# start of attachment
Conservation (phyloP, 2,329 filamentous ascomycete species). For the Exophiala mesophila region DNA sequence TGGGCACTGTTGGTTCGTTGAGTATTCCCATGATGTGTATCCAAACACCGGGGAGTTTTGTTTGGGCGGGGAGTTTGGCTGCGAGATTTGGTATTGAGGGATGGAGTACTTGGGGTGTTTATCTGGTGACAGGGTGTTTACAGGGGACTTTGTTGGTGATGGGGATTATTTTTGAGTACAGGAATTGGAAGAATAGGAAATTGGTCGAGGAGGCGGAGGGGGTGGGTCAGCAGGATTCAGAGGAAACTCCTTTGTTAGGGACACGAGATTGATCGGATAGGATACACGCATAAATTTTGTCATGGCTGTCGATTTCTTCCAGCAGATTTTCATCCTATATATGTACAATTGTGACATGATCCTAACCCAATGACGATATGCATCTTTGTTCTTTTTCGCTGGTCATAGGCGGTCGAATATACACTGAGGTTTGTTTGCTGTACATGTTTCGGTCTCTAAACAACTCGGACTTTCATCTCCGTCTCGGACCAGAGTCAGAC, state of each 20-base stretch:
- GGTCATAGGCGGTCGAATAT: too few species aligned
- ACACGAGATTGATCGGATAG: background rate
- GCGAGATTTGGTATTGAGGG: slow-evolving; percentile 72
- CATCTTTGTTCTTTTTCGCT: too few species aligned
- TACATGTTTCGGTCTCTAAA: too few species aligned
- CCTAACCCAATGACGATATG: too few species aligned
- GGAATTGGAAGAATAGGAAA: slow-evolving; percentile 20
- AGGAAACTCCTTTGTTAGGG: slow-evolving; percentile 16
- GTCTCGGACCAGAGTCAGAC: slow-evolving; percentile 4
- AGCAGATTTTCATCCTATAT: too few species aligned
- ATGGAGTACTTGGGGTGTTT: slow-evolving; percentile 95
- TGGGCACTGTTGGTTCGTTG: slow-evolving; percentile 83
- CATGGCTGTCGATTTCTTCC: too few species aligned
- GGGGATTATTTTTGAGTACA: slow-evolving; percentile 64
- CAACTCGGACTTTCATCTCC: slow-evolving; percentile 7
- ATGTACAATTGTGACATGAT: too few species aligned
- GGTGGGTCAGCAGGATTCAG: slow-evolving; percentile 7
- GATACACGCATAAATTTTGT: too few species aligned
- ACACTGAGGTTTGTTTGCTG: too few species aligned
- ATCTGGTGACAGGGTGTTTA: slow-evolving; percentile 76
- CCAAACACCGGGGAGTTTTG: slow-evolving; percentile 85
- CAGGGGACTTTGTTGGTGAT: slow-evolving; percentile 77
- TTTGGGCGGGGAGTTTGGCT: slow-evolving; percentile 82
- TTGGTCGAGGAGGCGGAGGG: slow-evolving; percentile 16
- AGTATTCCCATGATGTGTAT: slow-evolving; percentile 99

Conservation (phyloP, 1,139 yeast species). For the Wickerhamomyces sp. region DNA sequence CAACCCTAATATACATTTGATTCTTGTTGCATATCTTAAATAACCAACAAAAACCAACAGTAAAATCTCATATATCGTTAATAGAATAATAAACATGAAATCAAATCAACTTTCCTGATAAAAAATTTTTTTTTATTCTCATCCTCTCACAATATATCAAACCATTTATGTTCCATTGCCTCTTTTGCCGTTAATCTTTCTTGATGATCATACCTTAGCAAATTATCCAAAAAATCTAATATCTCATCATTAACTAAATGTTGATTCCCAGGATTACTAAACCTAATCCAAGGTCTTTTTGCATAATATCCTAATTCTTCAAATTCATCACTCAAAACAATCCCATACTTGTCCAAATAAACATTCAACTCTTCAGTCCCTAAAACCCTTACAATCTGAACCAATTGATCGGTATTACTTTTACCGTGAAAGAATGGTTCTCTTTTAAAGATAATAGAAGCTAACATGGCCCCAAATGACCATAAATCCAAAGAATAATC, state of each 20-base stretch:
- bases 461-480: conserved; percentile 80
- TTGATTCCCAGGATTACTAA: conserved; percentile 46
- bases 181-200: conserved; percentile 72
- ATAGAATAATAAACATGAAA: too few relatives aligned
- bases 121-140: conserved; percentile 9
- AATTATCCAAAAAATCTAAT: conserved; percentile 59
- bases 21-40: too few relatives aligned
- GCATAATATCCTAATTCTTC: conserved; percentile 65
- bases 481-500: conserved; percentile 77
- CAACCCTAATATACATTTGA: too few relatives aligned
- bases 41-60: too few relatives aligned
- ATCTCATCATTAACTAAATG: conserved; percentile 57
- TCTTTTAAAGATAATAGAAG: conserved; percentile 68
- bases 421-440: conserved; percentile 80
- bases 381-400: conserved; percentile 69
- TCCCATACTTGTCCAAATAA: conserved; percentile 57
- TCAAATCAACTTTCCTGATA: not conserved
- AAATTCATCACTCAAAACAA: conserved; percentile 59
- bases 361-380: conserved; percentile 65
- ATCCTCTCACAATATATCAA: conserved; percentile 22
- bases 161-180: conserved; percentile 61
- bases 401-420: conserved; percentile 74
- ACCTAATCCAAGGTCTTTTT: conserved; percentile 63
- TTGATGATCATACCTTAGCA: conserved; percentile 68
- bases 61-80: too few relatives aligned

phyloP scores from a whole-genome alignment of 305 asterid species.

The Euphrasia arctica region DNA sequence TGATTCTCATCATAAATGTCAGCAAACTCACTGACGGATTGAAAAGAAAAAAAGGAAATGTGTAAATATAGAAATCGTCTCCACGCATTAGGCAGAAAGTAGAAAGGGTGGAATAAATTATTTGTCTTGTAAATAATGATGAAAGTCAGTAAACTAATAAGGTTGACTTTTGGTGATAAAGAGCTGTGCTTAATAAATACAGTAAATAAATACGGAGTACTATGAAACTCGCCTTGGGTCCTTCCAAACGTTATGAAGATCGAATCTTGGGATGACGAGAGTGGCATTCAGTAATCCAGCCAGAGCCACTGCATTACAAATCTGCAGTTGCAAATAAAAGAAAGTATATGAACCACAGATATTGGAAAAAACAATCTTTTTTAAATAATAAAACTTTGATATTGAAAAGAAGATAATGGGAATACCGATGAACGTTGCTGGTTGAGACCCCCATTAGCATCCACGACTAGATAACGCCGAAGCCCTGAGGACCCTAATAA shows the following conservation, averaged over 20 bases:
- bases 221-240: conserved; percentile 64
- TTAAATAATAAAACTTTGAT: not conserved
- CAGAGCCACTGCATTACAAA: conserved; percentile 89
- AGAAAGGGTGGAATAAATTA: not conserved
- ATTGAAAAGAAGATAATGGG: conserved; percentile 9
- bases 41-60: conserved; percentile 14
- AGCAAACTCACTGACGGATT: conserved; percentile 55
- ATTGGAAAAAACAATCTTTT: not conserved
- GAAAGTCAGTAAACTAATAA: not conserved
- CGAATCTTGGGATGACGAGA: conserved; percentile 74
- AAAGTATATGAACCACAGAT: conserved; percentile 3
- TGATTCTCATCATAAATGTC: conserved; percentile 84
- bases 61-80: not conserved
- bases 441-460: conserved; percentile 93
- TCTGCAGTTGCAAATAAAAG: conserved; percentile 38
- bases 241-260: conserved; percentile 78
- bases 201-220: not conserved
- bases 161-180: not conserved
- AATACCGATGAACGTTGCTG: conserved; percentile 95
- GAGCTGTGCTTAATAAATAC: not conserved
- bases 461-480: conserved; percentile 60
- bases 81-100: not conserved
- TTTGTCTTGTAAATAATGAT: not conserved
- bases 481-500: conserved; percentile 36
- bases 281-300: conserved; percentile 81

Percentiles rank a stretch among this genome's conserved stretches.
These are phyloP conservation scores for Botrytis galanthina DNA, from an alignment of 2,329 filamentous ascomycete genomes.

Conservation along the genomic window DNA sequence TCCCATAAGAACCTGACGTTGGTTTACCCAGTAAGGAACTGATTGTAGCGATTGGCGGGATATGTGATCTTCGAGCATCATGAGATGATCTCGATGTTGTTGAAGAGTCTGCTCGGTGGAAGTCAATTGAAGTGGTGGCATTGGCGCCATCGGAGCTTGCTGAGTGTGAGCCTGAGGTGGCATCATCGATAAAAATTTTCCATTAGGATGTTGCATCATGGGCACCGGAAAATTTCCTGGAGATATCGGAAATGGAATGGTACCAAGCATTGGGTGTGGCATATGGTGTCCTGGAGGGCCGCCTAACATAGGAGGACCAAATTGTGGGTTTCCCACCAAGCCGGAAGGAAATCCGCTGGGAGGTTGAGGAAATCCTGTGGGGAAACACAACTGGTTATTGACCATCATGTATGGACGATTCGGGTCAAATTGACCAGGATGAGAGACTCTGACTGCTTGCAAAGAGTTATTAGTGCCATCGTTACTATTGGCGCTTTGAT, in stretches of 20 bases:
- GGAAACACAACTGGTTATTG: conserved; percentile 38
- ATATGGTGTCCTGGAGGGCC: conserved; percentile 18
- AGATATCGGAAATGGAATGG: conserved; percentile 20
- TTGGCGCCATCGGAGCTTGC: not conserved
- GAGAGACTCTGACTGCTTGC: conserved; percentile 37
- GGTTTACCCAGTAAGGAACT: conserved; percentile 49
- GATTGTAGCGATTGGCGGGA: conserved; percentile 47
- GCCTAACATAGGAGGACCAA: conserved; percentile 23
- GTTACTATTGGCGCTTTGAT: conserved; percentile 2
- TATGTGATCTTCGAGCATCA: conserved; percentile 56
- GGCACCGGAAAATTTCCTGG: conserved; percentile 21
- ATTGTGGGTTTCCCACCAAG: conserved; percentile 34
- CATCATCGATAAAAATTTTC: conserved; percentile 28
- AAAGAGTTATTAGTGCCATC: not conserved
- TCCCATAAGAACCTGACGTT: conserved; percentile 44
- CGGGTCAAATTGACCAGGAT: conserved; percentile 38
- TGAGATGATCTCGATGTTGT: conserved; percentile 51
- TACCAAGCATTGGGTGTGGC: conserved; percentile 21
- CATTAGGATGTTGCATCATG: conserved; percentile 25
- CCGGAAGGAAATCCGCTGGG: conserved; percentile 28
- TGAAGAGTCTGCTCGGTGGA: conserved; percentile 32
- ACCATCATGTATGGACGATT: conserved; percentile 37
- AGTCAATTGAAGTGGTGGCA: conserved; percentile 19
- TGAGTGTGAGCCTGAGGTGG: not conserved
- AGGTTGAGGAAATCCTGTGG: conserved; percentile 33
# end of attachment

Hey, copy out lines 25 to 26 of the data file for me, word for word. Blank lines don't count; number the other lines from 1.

- TTGGTCGAGGAGGCGGAGGG: slow-evolving; percentile 16
- AGTATTCCCATGATGTGTAT: slow-evolving; percentile 99